STARs are born in Nature Chemical Biology!


James and Melissa’s Nature Chemical Biology paper on “Creating Small Transcription Activating RNAs” (STARs) is out! As we all know, RNA is an awesome molecule that does many things across the cell. It is particularly good at regulating gene expression. However, we noticed recently that of all the things RNA does in nature, one of the things it doesn’t do (to the best of our knowledge) is activate transcription. Since we are always interested in building RNA circuits, but we only had repressors, we thought it was high time we take a look and see if we can make activators.

To make RNA transcriptional activators, James and Melissa tried two different approaches that had a common theme, which was thinking about the decisions that regulatory RNAs make in terms of logic decisions that happen on the RNA structural level. From that perspective, we could then think about inverting the decision making of an RNA transcription repressor to make an activator in terms of inverting the logic of the structural transitions that the RNA undergoes.

It turns out that thinking like this helped us find an extremely simple mechanism for using RNAs to activate transcription that we now call STARs. The STAR system involves placing a special RNA sequence (called a transcriptional terminator) upstream of a target gene that acts as a blockade and prevents the cell from transcribing that gene. When the STAR is present, it removes this blockade, turning on the downstream gene by allowing transcription to take place. We showed that this mechanism is robust, and enables the construction of numerous variants, which we showed were highly orthogonal and even amenable to construction of higher order devices such as RNA-only logic gates. Finally, through characterization of STAR variants, we created design rules that capture the essence of how a STAR’s sequence effects its function, opening up the potential for larger scale de novo design of STAR regulators.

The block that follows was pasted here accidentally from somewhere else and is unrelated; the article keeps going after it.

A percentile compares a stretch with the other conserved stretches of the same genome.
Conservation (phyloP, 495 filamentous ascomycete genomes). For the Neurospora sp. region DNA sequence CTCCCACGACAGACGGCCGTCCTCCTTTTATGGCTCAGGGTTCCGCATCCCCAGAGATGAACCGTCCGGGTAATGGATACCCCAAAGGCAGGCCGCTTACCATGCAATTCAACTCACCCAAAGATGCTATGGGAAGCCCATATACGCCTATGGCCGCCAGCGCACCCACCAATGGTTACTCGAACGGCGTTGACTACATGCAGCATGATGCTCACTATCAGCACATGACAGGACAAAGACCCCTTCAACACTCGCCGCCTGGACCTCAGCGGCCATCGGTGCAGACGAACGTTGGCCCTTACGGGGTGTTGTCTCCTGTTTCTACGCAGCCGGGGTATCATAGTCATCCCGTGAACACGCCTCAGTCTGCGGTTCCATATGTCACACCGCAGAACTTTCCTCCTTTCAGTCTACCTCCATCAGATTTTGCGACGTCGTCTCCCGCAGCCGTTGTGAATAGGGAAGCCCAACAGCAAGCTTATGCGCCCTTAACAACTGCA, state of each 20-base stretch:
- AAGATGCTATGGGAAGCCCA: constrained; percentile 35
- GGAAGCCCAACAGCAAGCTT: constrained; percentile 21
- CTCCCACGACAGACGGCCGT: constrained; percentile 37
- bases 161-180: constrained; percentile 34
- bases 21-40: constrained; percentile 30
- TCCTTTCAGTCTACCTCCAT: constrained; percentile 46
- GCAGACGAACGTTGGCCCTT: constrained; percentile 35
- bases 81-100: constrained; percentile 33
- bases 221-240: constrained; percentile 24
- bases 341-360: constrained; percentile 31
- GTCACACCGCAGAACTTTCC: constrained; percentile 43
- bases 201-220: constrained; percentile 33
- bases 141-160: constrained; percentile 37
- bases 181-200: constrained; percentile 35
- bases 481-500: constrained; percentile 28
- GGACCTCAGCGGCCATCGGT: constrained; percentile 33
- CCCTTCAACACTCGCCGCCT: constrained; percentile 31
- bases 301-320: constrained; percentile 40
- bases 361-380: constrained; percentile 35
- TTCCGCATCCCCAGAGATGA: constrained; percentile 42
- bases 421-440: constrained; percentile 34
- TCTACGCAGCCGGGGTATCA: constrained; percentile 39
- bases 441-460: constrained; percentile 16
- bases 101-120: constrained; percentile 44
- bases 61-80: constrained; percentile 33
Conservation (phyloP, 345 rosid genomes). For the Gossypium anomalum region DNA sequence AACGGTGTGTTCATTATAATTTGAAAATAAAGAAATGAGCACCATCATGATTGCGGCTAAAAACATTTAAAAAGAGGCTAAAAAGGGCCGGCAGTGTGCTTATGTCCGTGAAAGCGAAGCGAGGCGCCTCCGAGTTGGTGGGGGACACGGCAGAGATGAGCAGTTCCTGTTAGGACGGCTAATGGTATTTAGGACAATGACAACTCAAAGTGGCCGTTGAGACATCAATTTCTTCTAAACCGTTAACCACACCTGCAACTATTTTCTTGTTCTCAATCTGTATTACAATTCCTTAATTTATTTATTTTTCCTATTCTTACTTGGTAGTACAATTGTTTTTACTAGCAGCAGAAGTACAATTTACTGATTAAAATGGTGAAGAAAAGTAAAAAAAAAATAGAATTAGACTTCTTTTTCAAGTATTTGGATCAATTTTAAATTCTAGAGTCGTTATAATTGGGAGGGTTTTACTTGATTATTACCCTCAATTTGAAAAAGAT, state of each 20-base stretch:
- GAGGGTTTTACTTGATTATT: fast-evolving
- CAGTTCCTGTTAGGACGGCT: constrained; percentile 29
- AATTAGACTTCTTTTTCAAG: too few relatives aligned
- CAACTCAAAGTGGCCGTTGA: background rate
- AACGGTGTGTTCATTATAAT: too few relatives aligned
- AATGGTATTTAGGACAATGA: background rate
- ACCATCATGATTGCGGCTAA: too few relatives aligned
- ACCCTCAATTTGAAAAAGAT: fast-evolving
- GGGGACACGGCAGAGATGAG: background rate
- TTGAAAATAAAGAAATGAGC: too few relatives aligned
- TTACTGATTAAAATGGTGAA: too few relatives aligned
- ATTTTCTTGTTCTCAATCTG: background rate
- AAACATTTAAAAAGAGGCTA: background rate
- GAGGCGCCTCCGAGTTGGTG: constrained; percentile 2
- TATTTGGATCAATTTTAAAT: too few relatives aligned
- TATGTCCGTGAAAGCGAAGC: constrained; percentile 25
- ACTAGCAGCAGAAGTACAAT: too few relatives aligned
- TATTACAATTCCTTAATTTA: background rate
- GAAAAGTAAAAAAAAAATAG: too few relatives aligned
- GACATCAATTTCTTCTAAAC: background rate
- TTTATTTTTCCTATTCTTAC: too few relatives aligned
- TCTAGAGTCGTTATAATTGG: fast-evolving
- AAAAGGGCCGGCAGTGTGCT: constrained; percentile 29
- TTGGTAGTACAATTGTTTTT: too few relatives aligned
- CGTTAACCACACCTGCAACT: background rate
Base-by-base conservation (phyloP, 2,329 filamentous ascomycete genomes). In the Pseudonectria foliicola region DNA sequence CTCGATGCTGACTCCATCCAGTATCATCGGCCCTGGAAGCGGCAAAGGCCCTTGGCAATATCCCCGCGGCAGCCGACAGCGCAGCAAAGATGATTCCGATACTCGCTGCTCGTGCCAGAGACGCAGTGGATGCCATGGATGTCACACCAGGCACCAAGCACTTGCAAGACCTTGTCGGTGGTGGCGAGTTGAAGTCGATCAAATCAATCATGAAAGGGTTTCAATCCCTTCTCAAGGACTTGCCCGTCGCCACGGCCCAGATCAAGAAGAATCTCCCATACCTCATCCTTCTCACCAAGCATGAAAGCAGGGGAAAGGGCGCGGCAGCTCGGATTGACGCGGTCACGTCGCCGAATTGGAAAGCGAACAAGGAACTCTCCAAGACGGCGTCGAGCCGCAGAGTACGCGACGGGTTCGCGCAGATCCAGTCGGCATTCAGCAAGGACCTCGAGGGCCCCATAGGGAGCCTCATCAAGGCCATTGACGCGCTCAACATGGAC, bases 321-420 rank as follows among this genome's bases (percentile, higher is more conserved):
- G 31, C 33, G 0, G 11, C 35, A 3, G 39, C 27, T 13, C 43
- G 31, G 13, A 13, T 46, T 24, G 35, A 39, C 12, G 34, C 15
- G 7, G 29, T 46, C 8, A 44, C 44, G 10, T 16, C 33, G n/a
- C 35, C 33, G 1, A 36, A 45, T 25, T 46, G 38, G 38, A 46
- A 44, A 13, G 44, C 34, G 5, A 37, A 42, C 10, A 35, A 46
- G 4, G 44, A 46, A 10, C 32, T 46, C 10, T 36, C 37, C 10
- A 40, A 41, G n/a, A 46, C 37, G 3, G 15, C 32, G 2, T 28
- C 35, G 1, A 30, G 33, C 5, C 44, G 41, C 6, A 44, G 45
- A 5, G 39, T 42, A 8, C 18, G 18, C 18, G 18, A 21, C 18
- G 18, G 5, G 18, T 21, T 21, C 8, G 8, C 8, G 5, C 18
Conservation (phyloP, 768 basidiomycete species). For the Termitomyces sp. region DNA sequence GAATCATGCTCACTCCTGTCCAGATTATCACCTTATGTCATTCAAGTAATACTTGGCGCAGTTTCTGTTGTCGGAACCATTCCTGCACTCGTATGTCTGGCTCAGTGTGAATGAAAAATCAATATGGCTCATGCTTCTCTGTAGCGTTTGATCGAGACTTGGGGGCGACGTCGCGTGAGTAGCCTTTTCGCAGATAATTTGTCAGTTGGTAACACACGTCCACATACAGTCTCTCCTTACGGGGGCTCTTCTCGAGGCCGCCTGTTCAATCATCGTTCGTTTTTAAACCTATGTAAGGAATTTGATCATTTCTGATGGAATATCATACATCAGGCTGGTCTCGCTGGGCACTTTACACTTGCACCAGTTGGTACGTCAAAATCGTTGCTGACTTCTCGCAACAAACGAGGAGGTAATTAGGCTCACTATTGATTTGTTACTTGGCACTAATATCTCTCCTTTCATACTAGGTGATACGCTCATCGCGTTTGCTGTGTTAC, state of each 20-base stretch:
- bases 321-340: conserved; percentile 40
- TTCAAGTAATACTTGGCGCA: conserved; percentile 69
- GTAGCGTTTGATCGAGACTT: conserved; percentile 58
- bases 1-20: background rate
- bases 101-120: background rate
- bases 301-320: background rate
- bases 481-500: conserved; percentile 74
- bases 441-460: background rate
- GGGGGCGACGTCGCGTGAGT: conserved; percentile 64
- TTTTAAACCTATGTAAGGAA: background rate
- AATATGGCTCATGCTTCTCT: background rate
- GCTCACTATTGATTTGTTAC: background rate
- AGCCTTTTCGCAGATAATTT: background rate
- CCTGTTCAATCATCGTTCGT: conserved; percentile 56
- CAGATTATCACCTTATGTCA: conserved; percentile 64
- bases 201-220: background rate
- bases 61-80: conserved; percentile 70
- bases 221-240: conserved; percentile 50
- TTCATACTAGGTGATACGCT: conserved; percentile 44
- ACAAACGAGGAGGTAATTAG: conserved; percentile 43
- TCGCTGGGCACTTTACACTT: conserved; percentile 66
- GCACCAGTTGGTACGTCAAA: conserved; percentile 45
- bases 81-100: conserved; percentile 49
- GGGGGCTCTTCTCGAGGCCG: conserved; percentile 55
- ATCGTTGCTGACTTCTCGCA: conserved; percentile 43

We are extremely excited about STARs for opening up a whole new gene regulatory mechanism with RNA that synthetic biologists can now use. They also work very well – with fold activations approaching 100 in some cases – helping to put RNA regulatory mechanism on strong footing with their protein counterparts!

We are excited to see where STARs go!

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